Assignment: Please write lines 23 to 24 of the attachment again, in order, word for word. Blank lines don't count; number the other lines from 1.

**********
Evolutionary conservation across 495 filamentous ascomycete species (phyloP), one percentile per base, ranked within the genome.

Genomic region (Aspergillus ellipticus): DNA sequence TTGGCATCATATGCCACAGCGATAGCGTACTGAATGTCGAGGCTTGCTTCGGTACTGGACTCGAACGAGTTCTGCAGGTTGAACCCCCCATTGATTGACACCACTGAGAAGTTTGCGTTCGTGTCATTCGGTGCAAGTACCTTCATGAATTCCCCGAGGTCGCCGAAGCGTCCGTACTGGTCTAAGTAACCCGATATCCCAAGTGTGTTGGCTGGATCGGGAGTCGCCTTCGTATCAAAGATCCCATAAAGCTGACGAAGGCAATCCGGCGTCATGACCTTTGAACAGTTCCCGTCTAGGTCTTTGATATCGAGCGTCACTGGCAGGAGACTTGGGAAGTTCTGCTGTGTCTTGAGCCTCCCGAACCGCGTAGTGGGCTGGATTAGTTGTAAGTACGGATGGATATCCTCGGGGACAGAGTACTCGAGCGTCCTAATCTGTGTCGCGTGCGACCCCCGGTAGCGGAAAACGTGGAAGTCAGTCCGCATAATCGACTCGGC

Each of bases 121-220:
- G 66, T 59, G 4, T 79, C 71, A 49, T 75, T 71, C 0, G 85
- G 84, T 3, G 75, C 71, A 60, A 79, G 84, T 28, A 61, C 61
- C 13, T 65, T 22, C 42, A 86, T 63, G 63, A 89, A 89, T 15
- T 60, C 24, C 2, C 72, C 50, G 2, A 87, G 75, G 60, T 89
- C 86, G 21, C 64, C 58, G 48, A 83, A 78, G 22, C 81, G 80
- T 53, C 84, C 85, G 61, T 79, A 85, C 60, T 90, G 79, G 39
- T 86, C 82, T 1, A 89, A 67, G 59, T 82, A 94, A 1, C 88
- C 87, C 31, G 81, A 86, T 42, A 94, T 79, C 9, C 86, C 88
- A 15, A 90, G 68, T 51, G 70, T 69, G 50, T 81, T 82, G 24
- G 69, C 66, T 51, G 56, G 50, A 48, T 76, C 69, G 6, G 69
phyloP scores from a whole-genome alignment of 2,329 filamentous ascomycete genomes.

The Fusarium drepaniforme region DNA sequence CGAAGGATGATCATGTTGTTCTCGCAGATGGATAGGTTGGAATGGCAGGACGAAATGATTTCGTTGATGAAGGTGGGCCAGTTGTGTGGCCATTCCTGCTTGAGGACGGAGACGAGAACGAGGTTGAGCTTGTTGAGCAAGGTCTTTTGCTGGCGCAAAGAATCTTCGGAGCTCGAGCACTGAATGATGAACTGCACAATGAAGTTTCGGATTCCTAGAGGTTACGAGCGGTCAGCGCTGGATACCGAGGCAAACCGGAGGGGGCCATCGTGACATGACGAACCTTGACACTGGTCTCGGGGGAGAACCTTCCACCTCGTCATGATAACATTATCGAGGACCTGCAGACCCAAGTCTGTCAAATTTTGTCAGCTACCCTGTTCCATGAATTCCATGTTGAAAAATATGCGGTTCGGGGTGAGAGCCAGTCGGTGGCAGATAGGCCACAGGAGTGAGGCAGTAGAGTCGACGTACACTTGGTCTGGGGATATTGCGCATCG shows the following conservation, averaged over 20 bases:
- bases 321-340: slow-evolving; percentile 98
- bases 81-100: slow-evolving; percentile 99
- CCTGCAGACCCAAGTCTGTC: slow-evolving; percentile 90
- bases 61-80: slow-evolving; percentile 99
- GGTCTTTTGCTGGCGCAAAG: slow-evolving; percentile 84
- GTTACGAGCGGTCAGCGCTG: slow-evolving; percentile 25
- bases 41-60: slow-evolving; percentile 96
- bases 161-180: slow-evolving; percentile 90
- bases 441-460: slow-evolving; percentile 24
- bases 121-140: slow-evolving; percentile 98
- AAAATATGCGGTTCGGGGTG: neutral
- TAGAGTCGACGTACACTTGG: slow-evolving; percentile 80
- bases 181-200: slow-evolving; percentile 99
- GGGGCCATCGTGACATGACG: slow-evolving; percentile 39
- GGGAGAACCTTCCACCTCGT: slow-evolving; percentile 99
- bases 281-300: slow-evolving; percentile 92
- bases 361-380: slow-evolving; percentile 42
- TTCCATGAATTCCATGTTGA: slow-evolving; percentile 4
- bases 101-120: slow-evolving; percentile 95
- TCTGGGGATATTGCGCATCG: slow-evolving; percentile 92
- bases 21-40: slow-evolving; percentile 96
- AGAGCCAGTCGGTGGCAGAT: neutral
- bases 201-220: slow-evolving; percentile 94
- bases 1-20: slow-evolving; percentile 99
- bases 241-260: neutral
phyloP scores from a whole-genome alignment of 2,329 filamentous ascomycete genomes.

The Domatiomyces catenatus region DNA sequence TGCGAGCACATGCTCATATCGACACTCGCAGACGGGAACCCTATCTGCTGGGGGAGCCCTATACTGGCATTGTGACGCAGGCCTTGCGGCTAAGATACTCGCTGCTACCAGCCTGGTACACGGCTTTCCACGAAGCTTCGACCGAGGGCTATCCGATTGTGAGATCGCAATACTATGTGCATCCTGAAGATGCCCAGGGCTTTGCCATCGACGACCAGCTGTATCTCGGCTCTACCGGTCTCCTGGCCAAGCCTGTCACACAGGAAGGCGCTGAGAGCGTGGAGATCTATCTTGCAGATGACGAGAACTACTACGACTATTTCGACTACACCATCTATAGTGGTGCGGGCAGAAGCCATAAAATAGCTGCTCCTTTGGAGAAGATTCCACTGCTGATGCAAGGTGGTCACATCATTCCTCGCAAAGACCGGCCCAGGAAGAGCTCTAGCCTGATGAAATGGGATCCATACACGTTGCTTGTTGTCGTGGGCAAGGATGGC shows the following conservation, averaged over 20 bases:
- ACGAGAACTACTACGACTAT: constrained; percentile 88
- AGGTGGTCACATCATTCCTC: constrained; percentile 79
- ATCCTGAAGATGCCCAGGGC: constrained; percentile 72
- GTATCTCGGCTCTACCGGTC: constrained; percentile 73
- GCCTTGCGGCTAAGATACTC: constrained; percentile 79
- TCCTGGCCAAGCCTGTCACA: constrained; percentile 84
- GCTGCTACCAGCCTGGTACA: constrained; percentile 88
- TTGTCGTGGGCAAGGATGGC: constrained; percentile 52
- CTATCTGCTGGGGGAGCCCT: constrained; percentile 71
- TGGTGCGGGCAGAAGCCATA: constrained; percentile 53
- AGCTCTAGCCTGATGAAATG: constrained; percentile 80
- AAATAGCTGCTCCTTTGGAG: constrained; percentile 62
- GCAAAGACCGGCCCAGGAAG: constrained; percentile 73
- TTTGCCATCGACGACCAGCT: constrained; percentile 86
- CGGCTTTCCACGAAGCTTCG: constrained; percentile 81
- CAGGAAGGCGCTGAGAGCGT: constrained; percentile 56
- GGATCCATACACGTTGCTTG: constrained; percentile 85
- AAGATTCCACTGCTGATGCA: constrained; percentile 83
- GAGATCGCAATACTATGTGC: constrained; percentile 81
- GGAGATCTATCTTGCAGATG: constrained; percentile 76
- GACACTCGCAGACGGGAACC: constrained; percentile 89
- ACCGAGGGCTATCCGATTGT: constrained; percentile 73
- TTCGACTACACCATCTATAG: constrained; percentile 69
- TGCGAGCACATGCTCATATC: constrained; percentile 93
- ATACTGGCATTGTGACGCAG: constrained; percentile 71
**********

- bases 161-180: slow-evolving; percentile 90
- bases 441-460: slow-evolving; percentile 24